[sf-lug] Fwd: [conspire] Novell and Microsoft Agree to Sell Each Others Products: Bad News for Novell?
jim at well.com
Tue Nov 7 08:42:19 PST 2006
(last sentence of message below:
"...the new ground they're breaking is probably Novell's gravesite."
"I hope so!")
> To: conspire at linuxmafia.com
> Subject: [conspire] Novell and Microsoft Agree to Sell Each Others
> Products: Bad News for Novell?
> Interesting article...
> Below is an article "Novell: We Surrender"
> by Daniel Lyons, of Forbes, 11.03.06, 11:45 AM ET
> I wonder how enterprise folk like SpikeSource are regarding this
> Three years ago this week, ailing software maker Novell paid $210
> million to
> acquire Suse, a German version of the free operating system called
> Novell hoped that by embracing Linux, an alternative to the decidedly
> Windows operating system from Microsoft, it could revive its dying
> On Thursday, Novell (nasdaq: NOVL - news - people ) effectively
> conceded that
> this effort has failed.
> On stage with Microsoft (nasdaq: MSFT - news - people ) in San
> Novell announced that the two companies would cooperate to make the
> operating system and Linux work well together. More significantly,
> will resell Novell's version of Linux, and Novell will start paying
> to Microsoft in exchange for Microsoft's pledge not to enforce patent
> against Novell and its customers.
> Novell tried to put a brave face on things, even claiming that its
> executive, Ron Hovsepian, had initiated the talks with Microsoft. In
> Microsoft's lawyers have been quietly pressuring open-source companies
> Novell for more than a year and warning their customers that they
> could be
> vulnerable to patent infringement claims because they're using Linux.
> By partnering with Microsoft, Novell protects itself and its customers
> such claims. Novell also gets a powerful new distribution partner:
> says it will sell Novell's Suse Linux to its own customers and aims to
> distribute 70,000 copies a year.
> Novell also gains a way to differentiate itself from Red Hat (nasdaq:
> RHAT -
> news - people ), the leading Linux distributor, by offering better
> But Novell also is admitting it cannot compete on its own against Red
> After two years of struggling, Novell holds only 20% market share of
> commercial Linux shipments; Red Hat commands virtually all of the rest.
> Although Linux itself is free, companies like Red Hat and Novell can
> money by distributing and supporting it.
> At yesterday's hastily called press conference in San Francisco,
> Chief Executive Steve Ballmer conceded that his customers want to use
> Linux--a Windows rival that Microsoft has spent the past decade trying
> Developed collaboratively by programmers from around the world, Linux
> become wildly popular in corporate data centers, powering companies
> Google (nasdaq: GOOG - news - people ), Amazon (nasdaq: AMZN - news -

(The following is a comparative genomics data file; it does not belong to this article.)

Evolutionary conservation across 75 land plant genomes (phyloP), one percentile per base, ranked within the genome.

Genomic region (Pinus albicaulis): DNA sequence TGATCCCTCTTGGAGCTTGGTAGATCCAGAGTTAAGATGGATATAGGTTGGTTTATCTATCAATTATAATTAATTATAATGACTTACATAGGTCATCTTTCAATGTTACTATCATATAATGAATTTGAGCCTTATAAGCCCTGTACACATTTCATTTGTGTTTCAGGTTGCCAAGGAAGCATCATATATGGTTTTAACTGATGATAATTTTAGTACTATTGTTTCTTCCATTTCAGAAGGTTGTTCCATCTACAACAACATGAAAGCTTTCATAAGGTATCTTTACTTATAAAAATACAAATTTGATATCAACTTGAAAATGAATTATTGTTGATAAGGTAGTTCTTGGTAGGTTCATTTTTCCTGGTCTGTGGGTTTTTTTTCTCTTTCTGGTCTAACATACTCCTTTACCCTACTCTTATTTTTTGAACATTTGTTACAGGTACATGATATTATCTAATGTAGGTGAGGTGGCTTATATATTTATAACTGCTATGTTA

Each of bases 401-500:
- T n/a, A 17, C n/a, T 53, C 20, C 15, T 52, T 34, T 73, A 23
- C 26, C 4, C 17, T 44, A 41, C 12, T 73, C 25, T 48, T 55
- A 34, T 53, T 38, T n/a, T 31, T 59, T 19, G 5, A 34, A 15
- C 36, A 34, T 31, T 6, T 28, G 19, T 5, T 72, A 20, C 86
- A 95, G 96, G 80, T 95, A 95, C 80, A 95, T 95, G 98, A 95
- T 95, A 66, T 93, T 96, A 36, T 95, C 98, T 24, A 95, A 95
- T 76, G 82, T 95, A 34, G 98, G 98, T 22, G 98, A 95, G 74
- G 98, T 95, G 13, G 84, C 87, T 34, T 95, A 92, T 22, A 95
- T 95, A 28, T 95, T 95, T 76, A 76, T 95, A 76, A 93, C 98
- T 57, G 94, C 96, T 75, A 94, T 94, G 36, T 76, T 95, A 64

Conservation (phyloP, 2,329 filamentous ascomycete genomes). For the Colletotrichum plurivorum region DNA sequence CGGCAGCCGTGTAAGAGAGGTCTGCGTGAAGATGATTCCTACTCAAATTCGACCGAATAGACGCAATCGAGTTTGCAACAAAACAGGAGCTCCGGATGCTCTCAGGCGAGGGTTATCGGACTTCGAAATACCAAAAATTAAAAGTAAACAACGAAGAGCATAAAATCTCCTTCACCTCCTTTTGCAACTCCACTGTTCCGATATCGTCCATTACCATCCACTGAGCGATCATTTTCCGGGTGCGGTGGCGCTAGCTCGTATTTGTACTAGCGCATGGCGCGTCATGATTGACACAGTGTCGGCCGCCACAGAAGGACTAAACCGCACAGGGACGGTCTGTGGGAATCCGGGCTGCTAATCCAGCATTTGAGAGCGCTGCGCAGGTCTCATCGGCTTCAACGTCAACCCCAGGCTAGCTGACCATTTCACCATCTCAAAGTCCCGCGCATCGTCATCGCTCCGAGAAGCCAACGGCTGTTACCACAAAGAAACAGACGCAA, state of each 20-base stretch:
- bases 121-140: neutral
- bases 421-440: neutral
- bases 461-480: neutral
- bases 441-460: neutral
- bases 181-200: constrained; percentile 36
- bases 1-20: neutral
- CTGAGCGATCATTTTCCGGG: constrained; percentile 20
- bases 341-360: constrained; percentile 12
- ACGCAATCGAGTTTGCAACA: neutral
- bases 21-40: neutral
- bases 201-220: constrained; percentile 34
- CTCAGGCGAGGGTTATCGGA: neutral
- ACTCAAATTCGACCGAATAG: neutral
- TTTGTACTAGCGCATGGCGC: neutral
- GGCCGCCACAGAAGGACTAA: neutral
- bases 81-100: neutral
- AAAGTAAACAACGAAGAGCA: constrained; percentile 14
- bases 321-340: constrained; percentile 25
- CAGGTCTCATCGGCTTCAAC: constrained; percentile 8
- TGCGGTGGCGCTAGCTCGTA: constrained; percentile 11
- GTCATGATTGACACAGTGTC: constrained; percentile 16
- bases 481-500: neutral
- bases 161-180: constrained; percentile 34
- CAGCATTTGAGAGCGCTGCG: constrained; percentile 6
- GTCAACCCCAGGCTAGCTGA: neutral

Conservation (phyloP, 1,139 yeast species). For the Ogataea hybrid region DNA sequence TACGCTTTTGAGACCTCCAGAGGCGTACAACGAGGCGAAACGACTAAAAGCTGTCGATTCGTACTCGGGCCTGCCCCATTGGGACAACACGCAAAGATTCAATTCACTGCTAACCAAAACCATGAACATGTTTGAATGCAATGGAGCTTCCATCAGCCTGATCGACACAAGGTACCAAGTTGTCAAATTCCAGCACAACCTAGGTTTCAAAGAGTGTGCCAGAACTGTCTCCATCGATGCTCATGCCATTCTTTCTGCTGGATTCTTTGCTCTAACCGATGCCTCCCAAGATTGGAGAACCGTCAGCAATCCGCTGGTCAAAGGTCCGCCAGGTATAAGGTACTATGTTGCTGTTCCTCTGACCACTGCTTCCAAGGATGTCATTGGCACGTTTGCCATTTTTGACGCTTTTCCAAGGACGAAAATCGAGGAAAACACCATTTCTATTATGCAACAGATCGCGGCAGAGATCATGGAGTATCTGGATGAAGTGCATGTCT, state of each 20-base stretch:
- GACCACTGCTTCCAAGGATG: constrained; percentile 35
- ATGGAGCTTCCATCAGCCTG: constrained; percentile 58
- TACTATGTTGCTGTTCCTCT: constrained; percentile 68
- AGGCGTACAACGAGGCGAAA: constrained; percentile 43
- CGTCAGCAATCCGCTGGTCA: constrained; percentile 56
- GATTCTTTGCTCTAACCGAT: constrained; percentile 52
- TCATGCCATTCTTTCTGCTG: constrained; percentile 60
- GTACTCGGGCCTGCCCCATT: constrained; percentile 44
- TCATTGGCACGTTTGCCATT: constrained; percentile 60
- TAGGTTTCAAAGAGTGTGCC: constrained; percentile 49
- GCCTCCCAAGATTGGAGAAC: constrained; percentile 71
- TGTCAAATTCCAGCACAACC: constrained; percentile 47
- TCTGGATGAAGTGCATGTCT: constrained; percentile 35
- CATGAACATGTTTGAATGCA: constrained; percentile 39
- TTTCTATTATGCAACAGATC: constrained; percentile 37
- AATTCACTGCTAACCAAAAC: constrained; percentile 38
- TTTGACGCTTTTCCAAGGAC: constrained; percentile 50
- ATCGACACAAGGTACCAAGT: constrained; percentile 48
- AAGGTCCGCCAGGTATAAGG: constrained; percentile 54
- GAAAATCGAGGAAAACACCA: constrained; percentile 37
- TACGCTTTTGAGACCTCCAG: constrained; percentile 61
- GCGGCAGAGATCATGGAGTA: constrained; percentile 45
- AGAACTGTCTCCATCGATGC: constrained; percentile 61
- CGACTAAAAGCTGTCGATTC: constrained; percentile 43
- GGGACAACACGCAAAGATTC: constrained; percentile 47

> people ) and many large Wall Street firms. It is a variant of Unix, an
> operating system developed in the 1970s by AT&T (nyse: T - news -
> people )
> and considered more stable, though less user-friendly, than Windows.
> Ballmer said Microsoft's customers are demanding that his company make
> programs work more smoothly with Linux.
> But while the talk on stage was all about peace, love and
> Microsoft's maneuver also lets it divide the Linux market by driving a
> between the two biggest players. In fact, the Linux market is already
> splintering into many different versions, a trend that helps Microsoft.
> In addition to Red Hat and Novell, other popular Linux distributions
> Ubuntu, Xandros and Linspire. Just yesterday, as Microsoft and Novell
> announcing their pact, the radical Free Software Foundation was
> releasing yet
> another version of Linux, called gNewSense. The foundation is also
> working on
> a new license for Linux, which threatens to create even more
> Microsoft's pact with Novell also cranks up the pressure on Red Hat.
> week, that company came under a separate attack when database giant
> (nasdaq: ORCL - news - people ) said it would start distributing its
> version of Linux--a free clone of Red Hat's software. Oracle also
> intends to
> offer support to Red Hat customers for less than half of what Red Hat
> Now, Red Hat must compete not only with Oracle but also with
> Microsoft, which
> will be promoting Suse Linux and steering customers away from Red Hat.
> Nevertheless, Red Hat's publicity department cheerily proclaimed that
> Oracle and Microsoft announcements represent a terrific turn of
> events. "It's
> fantastic news. Two of the main tech companies decided to get behind
> within six days. If that's not validation, what is?"
> Note to Red Hat: When companies start talking about Microsoft
> their market, they're usually about to be validated out of existence.
> Same goes for ailing software makers that announce some triumphant
> pact with
> Microsoft. These deals are like the Roach Motel. Companies go in and
> come out.
> Think about this: Novell now has signed as its biggest reseller a
> company that
> wants nothing more than to kill its product.
> Microsoft has done this many times before, so often that Redmond has a
> for the technique: embrace, extend and exterminate. And yet people
> keep doing
> these deals. Usually, it's weak, struggling, desperate companies with
> declining market share and little hope of turning things around. In
> words, just like Novell.
> On Thursday night, I asked Jeff Jaffe, Novell's chief technology
> officer, if
> he could think of a company that had partnered with Microsoft and done
> well as a result. Which Microsoft alliance, I asked him, would he cite
> as the
> model that he'd like to emulate?
> His response: "I think this partnership is breaking new ground."
> Um, right. Unfortunately, the new ground they're breaking is probably
> Mark Weisler
> conspire mailing list
> conspire at linuxmafia.com
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